Records Show Workers Were Being Paid in Beer 5,000 Years Ago

Further evidence that time is a flat circle

By Evan Bleier

 
Records Show Workers Were Being Paid in Beer 5,000 Years Ago
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30 June 2016

The discovery of a 5,000-year-old brewery in China last month provided evidence for our long-held suspicion that beer, in addition to being delicious, is also one of the building blocks of society.

Now, thanks to an ancient tablet unearthed in present-day Iraq, we also know that beer has always been able to make man do pretty much anything — work included.

The cuneiform tablet — found near the ancient Mesopotamian city of Uruk — is believed to be the world’s oldest-known payslip, and it features characters representing beer and work.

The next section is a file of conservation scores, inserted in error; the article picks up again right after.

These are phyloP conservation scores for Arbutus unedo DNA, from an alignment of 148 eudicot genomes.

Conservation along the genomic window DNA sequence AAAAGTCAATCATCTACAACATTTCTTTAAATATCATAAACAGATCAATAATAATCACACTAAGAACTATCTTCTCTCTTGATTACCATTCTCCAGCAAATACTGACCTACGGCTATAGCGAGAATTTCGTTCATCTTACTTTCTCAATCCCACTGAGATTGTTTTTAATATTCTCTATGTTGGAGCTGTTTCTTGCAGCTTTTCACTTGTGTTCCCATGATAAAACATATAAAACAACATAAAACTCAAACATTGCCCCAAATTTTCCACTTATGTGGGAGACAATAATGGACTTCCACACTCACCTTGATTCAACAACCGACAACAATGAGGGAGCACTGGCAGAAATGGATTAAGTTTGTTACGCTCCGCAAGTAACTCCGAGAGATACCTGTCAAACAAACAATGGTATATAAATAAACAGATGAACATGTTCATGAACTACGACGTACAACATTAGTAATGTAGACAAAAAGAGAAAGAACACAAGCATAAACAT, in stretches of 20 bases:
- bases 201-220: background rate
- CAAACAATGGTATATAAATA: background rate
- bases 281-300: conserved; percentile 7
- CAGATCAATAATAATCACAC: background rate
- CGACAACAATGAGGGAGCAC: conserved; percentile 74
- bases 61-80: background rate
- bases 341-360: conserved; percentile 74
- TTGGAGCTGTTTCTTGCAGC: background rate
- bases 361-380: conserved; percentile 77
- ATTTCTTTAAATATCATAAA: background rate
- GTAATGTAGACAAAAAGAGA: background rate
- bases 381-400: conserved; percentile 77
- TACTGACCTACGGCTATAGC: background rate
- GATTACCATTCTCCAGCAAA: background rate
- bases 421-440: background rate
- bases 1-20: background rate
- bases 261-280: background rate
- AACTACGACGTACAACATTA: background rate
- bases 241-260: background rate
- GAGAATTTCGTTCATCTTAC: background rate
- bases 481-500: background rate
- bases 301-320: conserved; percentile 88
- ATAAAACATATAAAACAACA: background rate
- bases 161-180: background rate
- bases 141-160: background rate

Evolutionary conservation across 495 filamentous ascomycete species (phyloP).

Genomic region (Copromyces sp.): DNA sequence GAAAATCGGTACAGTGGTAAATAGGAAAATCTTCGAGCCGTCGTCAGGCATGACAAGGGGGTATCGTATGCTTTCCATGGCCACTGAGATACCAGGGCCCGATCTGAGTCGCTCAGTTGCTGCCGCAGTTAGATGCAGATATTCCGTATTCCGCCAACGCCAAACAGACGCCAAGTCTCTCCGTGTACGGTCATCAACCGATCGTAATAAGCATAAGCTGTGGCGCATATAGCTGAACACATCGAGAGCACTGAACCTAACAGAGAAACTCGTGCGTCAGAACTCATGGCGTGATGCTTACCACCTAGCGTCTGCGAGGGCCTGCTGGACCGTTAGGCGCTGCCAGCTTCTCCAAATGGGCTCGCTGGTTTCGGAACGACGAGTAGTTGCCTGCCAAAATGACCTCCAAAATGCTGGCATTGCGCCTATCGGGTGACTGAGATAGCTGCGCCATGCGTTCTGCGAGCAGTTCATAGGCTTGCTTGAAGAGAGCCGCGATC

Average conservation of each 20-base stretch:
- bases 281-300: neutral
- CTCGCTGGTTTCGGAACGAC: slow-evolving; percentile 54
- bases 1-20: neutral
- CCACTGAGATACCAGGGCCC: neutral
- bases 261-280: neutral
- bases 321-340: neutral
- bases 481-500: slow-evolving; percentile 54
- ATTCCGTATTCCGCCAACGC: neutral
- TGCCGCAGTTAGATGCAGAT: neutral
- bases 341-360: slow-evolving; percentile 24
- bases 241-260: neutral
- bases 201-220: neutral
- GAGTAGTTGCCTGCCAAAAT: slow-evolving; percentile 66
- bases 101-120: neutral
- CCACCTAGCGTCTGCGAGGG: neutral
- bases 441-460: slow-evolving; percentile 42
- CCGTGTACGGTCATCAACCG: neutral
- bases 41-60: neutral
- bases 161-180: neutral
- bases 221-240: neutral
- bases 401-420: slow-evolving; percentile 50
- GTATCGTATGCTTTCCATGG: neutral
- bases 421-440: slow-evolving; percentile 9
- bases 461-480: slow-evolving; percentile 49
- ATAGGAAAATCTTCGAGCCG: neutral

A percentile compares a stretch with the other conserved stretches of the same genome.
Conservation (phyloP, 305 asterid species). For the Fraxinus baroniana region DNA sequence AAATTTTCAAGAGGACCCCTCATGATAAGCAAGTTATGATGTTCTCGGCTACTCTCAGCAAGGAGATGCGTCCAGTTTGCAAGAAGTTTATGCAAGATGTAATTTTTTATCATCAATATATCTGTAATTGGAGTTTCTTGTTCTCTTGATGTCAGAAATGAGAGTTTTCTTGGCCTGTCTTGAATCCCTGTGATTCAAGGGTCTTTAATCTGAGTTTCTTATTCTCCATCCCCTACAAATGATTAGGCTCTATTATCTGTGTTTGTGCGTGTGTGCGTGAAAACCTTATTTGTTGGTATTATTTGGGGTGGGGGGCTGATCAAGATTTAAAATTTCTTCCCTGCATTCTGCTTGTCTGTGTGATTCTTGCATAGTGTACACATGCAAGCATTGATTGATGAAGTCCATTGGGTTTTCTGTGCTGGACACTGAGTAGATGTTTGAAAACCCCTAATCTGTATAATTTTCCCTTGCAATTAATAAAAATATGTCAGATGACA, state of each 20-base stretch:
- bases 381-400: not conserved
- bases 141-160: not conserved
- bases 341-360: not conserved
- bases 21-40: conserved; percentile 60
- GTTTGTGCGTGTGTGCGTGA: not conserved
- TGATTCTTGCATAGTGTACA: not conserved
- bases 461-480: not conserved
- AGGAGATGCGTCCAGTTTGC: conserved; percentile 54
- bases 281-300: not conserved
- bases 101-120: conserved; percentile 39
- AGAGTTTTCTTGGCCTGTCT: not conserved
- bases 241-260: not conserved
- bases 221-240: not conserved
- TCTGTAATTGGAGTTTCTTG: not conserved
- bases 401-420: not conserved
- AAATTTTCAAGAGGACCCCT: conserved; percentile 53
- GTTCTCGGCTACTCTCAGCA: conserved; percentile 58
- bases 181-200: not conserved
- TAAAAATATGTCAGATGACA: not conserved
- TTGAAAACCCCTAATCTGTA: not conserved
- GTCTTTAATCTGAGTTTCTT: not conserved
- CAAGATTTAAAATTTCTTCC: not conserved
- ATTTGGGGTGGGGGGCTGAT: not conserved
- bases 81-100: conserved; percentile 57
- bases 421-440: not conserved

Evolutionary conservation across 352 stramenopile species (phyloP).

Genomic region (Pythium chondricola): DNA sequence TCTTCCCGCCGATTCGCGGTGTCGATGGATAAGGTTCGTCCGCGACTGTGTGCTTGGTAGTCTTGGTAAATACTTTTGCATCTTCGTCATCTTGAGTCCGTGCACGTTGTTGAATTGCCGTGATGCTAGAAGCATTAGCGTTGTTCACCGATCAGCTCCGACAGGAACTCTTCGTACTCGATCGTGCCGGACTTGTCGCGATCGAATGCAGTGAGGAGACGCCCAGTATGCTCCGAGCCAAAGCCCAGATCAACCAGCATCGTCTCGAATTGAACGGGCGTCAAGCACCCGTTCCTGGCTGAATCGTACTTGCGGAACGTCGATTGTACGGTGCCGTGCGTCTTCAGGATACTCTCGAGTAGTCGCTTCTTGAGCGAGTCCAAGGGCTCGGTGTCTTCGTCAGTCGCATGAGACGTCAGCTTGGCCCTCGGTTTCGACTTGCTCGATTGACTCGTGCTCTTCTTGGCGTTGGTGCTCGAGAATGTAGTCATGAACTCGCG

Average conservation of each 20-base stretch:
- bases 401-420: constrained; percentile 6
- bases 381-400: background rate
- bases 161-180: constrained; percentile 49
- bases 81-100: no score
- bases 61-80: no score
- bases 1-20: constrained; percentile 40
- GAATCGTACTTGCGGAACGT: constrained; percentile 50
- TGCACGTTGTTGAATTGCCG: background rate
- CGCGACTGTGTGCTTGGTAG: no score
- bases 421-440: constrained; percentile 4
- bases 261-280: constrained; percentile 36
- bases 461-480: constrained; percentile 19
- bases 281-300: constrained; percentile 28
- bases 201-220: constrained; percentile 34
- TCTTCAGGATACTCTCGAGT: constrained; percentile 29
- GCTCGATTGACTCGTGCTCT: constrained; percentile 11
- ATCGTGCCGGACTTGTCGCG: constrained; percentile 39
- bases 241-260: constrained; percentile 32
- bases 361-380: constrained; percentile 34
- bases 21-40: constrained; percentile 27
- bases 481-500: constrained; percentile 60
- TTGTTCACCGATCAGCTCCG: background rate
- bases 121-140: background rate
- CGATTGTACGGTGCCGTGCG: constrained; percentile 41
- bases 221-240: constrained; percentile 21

According to New Scientist: “We can see a human head eating from a bowl, meaning ‘ration,’ and a conical vessel, meaning ‘beer.’ Scattered around are scratches recording the amount of beer for a particular worker.”

If you’re wondering why there weren’t say, oh, scratches for food rations, that’s because “in the ancient world, beer was a hearty, starchy brew that could double as a meal.”

Some things never change.

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